Integrated Approach to Health

Over the past ten years, Freedom from Hunger has developed technical assistance to introduce and support integrated health and financial service programs that is used by Financial Service Providers (FSPs) and NGOs supporting savings groups are uniquely positioned to offer:

Health and nutrition education

  • Interactive sessions on such topics as prenatal health, safe childbirth, nutrition, common childhood illnesses, malaria, HIV/AIDS, prevention of non-communicable diseases and water and sanitation
  • Training on coping with health-related financial shocks, planning ahead to face common health expenses and getting the most out of local health care services and health microinsurance
  • Training on nutrition for women and children, kitchen gardens, crop selection for consumption, etc.

Health financing and microinsurance

  • Health loans
  • Health savings
  • Loans and savings for health insurance premiums and linkages to health microinsurance
  • Lines of credit and debit cards

Linkages to health providers

  • Organization of mobile health services with public and private providers to deliver preventive and diagnostic services in rural areas
  • Development of networks of providers who agree to provide a range of services for fixed or discounted prices
  • Mobilizing community leaders and health volunteers for prevention, behavior change and creating appropriate demand for health services and products
  • Referrals to private and public providers for secondary care
  • Prepaid-care programs with discounted primary care for rural members
  • Telemedicine access based in primary care centers to provide lower-cost access to specialists for rural members
  • Technical assistance to FSPs and NGOs for contract negotiations; protecting member interests while facilitating contracts between FSPs or NGOs and health service providers

Access to health products

  • Door-to-door visits by trained and supervised village entrepreneurs who reinforce health education, sell health products and medicines and provide referrals to local health care providers
  • Sales of health products such as insecticide-treated nets, family planning products, oral rehydration solution (ORS), and home water treatment and storage devices
  • Micro-franchise distribution of affordable, essential drugs

Partner internal capacity-building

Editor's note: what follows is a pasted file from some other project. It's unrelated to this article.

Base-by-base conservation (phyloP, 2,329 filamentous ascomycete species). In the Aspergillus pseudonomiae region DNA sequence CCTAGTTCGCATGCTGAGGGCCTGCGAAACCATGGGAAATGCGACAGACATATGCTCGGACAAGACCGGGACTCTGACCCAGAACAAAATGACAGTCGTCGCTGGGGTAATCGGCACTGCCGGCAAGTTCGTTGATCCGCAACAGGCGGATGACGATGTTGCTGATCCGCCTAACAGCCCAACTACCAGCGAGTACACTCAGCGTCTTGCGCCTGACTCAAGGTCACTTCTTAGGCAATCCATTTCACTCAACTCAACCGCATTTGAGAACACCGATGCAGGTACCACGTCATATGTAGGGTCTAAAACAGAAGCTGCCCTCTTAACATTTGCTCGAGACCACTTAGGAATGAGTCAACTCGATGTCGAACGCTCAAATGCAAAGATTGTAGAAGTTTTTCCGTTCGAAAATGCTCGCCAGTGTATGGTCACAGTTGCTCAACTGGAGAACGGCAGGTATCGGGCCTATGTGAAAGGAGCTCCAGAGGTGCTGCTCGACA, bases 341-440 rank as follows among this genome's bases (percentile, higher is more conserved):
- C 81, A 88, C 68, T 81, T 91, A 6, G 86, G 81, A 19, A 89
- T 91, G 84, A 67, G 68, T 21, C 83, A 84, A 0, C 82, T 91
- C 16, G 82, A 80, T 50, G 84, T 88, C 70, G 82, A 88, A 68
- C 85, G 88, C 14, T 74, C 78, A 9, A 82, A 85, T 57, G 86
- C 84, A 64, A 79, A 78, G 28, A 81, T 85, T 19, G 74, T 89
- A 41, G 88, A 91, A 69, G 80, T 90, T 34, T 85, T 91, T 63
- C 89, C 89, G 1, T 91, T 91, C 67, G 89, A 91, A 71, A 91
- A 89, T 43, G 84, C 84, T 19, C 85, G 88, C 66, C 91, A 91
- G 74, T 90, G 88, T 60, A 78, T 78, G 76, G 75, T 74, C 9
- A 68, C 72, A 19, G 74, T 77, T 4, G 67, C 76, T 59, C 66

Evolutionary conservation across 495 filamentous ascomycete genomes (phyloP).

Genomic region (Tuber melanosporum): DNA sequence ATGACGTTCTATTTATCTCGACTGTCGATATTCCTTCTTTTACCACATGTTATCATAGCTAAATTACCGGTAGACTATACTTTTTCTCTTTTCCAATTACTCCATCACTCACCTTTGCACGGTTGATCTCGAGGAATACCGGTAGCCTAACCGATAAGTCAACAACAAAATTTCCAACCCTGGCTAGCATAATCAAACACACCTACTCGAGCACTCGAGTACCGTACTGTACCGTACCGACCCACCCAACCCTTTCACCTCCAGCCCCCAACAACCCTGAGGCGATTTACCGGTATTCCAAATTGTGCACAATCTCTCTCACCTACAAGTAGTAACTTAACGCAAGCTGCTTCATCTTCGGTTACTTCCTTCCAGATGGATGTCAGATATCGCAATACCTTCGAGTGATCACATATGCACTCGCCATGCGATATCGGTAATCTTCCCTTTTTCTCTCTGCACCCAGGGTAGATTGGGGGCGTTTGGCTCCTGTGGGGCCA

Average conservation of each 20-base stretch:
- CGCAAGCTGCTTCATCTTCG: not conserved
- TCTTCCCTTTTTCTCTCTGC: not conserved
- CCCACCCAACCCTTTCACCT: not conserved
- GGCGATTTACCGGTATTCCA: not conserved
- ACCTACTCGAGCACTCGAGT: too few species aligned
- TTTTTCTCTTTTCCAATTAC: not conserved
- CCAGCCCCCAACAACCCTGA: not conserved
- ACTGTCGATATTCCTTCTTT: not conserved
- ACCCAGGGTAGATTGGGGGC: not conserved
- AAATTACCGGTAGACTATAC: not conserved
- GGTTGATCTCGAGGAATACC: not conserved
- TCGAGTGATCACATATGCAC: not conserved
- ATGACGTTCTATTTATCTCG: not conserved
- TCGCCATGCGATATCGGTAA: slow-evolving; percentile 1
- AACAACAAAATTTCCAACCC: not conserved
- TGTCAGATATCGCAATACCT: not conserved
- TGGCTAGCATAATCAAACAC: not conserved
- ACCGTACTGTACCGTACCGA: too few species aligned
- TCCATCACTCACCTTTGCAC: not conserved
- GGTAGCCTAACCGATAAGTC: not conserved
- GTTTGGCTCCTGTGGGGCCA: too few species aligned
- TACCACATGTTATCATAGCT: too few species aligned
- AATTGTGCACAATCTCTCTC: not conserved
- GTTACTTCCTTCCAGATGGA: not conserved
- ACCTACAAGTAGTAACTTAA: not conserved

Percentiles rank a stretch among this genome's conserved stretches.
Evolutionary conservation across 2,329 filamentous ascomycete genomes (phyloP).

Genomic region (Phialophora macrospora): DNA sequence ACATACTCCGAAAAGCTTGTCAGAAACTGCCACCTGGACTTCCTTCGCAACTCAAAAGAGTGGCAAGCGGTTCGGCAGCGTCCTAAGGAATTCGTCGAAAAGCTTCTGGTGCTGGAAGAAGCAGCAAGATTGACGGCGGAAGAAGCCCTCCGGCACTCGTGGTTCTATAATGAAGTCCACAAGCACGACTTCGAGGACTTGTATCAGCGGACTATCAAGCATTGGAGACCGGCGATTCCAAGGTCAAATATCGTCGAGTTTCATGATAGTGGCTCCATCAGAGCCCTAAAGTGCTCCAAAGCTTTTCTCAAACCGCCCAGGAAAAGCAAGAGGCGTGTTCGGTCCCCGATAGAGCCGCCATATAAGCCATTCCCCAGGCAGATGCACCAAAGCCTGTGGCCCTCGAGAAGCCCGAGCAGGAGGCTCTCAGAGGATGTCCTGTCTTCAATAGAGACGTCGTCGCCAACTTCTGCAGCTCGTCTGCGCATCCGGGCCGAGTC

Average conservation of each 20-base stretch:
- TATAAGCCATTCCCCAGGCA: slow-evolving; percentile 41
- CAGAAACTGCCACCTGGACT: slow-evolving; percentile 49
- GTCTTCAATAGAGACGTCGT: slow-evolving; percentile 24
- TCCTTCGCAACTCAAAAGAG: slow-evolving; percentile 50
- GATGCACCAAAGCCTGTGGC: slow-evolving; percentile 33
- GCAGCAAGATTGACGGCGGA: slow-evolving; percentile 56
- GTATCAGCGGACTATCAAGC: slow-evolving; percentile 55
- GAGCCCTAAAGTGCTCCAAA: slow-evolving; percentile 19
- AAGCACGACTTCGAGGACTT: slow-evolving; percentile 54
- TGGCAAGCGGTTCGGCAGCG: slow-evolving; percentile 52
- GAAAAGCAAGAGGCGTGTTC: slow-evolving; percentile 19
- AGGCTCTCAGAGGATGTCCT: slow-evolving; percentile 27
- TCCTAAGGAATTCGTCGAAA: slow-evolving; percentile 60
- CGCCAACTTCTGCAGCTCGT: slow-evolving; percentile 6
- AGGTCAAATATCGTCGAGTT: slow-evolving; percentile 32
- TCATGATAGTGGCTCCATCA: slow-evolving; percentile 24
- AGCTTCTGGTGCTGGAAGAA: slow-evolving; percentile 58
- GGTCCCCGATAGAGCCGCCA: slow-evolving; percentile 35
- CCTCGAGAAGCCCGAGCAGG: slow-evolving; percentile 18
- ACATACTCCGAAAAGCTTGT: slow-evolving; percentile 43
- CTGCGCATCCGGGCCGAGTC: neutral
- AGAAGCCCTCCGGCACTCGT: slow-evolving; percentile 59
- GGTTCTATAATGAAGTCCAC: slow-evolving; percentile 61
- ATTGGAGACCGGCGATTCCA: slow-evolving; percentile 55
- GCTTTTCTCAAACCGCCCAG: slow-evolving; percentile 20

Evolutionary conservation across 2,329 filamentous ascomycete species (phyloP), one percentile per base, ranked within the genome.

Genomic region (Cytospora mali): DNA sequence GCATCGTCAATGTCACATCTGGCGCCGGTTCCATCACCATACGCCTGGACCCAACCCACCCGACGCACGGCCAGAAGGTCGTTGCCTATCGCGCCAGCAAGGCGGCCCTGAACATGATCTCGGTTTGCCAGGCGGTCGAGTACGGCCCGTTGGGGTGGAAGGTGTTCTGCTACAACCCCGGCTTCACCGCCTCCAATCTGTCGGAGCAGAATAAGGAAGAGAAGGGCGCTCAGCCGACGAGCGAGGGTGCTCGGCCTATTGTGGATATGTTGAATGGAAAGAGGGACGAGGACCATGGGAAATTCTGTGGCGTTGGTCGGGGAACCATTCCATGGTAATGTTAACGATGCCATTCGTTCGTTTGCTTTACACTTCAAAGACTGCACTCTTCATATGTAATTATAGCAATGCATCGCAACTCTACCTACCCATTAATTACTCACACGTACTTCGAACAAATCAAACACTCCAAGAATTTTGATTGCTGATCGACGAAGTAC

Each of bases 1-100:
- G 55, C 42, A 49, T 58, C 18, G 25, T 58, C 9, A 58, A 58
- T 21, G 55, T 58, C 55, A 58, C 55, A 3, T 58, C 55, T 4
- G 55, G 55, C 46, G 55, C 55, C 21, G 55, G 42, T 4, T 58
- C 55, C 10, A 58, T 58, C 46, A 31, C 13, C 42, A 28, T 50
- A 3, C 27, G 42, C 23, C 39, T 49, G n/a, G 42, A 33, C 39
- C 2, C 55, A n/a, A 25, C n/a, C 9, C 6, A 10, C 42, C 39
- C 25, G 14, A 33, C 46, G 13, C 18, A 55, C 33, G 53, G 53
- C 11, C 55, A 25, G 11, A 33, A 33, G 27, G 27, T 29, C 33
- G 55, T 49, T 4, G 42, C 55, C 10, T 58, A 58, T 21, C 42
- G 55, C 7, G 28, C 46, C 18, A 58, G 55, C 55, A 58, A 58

• Training in the use of operational and financial projection tools for health projects
  • Providing testing and monitoring tools and facilitating the incorporation of such tools into their internal processes

The benefit for public and private health care providers collaborating with FSPs, self-help groups (SHGs) and savings groups is the ability to expand outreach exponentially at a very low cost through existing and self-sustaining networks. For the FSP, integrated health and financial services can enhance brand value and are proving to be a competitive advantage in retaining good clients.

Research shows significant improvement in health behavior and practices. Some examples include:

  • In Bolivia, 24 percent of clients participating in FSP-organized health fairs had never previously visited a professional health care provider.
  • In the Philippines, linkages, financing and educational outreach by one FSP has led to increased enrollment in the national health microinsurance program, PhilHealth; currently, 70 percent of clients are enrolled, compared to 50 percent nationally of informal sector enrollees.
  • In India, an FSP’s community-level health education and sale of ORS has increased appropriate treatment of diarrhea in children from 60 to 100 percent.
  • Nigerian women participating in breastfeeding education delivered during village-banking meetings were 2.5 times more likely to exclusively breastfeed their babies for six months, 5.8 times more likely to initiate early breastfeeding, and 3.1 times more likely to give colostrum or breastmilk only in the first three days of a baby’s life compared to women participating in village-banking alone.
  • Indian women participating in HIV/AIDS prevention education delivered during SHG meetings were 2.5 times more likely to have heard of HIV and 2.7 times more likely to talk to their families about preventing HIV compared to women participating in SHG meetings alone.

The continuing growth, replication and scale of Freedom from Hunger’s Microfinance and Health Protection initiatives by others are important proof of demonstrating a breakthrough in performance for the FSP and health sectors. In 2010, five FSPs were reaching 300,000 clients with microfinance and health programs. Today, 34 partners in nine countries are reaching over 2.7 million clients resulting in improved client knowledge and ability to prevent and, in many cases, manage illness to reduce the risk of further impoverishment due to poor health.

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